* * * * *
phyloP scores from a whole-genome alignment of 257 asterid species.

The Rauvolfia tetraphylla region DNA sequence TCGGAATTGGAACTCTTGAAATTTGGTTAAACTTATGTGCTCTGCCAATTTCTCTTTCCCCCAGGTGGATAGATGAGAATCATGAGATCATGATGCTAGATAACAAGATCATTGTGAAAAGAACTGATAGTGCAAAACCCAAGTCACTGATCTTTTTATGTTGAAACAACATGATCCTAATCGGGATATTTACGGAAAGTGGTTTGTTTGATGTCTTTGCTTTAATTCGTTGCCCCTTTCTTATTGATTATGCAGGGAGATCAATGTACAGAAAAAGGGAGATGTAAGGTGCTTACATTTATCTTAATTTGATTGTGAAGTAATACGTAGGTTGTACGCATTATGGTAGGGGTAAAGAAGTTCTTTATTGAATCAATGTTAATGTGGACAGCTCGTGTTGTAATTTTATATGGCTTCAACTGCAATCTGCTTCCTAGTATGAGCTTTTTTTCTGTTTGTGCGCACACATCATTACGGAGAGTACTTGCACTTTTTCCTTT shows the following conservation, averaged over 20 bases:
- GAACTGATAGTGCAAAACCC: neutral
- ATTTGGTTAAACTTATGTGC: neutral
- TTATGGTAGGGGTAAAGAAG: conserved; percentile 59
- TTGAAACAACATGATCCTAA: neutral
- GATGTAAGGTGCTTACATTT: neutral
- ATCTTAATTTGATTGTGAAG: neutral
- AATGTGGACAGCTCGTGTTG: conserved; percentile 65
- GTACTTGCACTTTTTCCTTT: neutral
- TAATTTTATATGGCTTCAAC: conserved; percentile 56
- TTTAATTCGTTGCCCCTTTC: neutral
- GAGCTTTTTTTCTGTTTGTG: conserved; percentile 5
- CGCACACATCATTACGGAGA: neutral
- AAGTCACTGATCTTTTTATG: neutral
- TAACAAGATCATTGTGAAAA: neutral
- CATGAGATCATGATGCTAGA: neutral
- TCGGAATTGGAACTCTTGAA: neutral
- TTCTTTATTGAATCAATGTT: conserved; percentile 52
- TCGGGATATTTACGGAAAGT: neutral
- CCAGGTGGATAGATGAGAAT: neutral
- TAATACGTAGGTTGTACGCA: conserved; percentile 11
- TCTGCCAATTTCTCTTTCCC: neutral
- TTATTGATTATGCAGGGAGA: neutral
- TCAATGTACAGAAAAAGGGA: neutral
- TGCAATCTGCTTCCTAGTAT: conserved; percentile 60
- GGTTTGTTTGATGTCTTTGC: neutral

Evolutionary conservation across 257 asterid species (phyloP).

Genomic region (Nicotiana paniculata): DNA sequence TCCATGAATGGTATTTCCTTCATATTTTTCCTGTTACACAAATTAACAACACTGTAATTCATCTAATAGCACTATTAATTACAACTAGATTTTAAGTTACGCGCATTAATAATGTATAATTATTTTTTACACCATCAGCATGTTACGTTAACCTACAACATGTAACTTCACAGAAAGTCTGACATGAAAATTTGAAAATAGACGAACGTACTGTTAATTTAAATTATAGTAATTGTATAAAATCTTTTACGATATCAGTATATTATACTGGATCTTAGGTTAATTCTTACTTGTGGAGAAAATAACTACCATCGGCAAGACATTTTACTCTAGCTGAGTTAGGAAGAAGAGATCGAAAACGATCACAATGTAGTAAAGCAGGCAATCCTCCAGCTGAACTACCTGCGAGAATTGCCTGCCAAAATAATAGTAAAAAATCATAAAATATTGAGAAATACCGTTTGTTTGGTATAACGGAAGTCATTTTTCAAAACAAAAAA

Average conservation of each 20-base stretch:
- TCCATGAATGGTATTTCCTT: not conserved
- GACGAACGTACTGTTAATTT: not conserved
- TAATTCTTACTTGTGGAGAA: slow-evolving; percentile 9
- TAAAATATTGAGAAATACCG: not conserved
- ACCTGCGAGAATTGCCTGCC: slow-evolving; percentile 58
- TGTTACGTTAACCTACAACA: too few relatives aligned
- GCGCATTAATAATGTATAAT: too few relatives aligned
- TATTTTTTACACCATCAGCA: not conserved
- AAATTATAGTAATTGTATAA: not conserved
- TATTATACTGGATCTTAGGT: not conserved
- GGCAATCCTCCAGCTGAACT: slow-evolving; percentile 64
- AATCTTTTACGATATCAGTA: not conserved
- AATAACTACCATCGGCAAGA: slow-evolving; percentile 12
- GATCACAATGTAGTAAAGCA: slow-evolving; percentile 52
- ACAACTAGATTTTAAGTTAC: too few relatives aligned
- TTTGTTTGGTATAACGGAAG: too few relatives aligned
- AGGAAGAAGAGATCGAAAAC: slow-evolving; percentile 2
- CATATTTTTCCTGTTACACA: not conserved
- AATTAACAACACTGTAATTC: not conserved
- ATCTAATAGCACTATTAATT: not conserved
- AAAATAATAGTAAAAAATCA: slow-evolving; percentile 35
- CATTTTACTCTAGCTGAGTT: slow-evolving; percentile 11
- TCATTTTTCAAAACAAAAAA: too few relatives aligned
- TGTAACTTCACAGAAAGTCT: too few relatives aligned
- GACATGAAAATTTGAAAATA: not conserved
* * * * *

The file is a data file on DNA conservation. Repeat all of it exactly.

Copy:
phyloP scores from a whole-genome alignment of 257 asterid species.

The Rauvolfia tetraphylla region DNA sequence TCGGAATTGGAACTCTTGAAATTTGGTTAAACTTATGTGCTCTGCCAATTTCTCTTTCCCCCAGGTGGATAGATGAGAATCATGAGATCATGATGCTAGATAACAAGATCATTGTGAAAAGAACTGATAGTGCAAAACCCAAGTCACTGATCTTTTTATGTTGAAACAACATGATCCTAATCGGGATATTTACGGAAAGTGGTTTGTTTGATGTCTTTGCTTTAATTCGTTGCCCCTTTCTTATTGATTATGCAGGGAGATCAATGTACAGAAAAAGGGAGATGTAAGGTGCTTACATTTATCTTAATTTGATTGTGAAGTAATACGTAGGTTGTACGCATTATGGTAGGGGTAAAGAAGTTCTTTATTGAATCAATGTTAATGTGGACAGCTCGTGTTGTAATTTTATATGGCTTCAACTGCAATCTGCTTCCTAGTATGAGCTTTTTTTCTGTTTGTGCGCACACATCATTACGGAGAGTACTTGCACTTTTTCCTTT shows the following conservation, averaged over 20 bases:
- GAACTGATAGTGCAAAACCC: neutral
- ATTTGGTTAAACTTATGTGC: neutral
- TTATGGTAGGGGTAAAGAAG: conserved; percentile 59
- TTGAAACAACATGATCCTAA: neutral
- GATGTAAGGTGCTTACATTT: neutral
- ATCTTAATTTGATTGTGAAG: neutral
- AATGTGGACAGCTCGTGTTG: conserved; percentile 65
- GTACTTGCACTTTTTCCTTT: neutral
- TAATTTTATATGGCTTCAAC: conserved; percentile 56
- TTTAATTCGTTGCCCCTTTC: neutral
- GAGCTTTTTTTCTGTTTGTG: conserved; percentile 5
- CGCACACATCATTACGGAGA: neutral
- AAGTCACTGATCTTTTTATG: neutral
- TAACAAGATCATTGTGAAAA: neutral
- CATGAGATCATGATGCTAGA: neutral
- TCGGAATTGGAACTCTTGAA: neutral
- TTCTTTATTGAATCAATGTT: conserved; percentile 52
- TCGGGATATTTACGGAAAGT: neutral
- CCAGGTGGATAGATGAGAAT: neutral
- TAATACGTAGGTTGTACGCA: conserved; percentile 11
- TCTGCCAATTTCTCTTTCCC: neutral
- TTATTGATTATGCAGGGAGA: neutral
- TCAATGTACAGAAAAAGGGA: neutral
- TGCAATCTGCTTCCTAGTAT: conserved; percentile 60
- GGTTTGTTTGATGTCTTTGC: neutral

Evolutionary conservation across 257 asterid species (phyloP).

Genomic region (Nicotiana paniculata): DNA sequence TCCATGAATGGTATTTCCTTCATATTTTTCCTGTTACACAAATTAACAACACTGTAATTCATCTAATAGCACTATTAATTACAACTAGATTTTAAGTTACGCGCATTAATAATGTATAATTATTTTTTACACCATCAGCATGTTACGTTAACCTACAACATGTAACTTCACAGAAAGTCTGACATGAAAATTTGAAAATAGACGAACGTACTGTTAATTTAAATTATAGTAATTGTATAAAATCTTTTACGATATCAGTATATTATACTGGATCTTAGGTTAATTCTTACTTGTGGAGAAAATAACTACCATCGGCAAGACATTTTACTCTAGCTGAGTTAGGAAGAAGAGATCGAAAACGATCACAATGTAGTAAAGCAGGCAATCCTCCAGCTGAACTACCTGCGAGAATTGCCTGCCAAAATAATAGTAAAAAATCATAAAATATTGAGAAATACCGTTTGTTTGGTATAACGGAAGTCATTTTTCAAAACAAAAAA

Average conservation of each 20-base stretch:
- TCCATGAATGGTATTTCCTT: not conserved
- GACGAACGTACTGTTAATTT: not conserved
- TAATTCTTACTTGTGGAGAA: slow-evolving; percentile 9
- TAAAATATTGAGAAATACCG: not conserved
- ACCTGCGAGAATTGCCTGCC: slow-evolving; percentile 58
- TGTTACGTTAACCTACAACA: too few relatives aligned
- GCGCATTAATAATGTATAAT: too few relatives aligned
- TATTTTTTACACCATCAGCA: not conserved
- AAATTATAGTAATTGTATAA: not conserved
- TATTATACTGGATCTTAGGT: not conserved
- GGCAATCCTCCAGCTGAACT: slow-evolving; percentile 64
- AATCTTTTACGATATCAGTA: not conserved
- AATAACTACCATCGGCAAGA: slow-evolving; percentile 12
- GATCACAATGTAGTAAAGCA: slow-evolving; percentile 52
- ACAACTAGATTTTAAGTTAC: too few relatives aligned
- TTTGTTTGGTATAACGGAAG: too few relatives aligned
- AGGAAGAAGAGATCGAAAAC: slow-evolving; percentile 2
- CATATTTTTCCTGTTACACA: not conserved
- AATTAACAACACTGTAATTC: not conserved
- ATCTAATAGCACTATTAATT: not conserved
- AAAATAATAGTAAAAAATCA: slow-evolving; percentile 35
- CATTTTACTCTAGCTGAGTT: slow-evolving; percentile 11
- TCATTTTTCAAAACAAAAAA: too few relatives aligned
- TGTAACTTCACAGAAAGTCT: too few relatives aligned
- GACATGAAAATTTGAAAATA: not conserved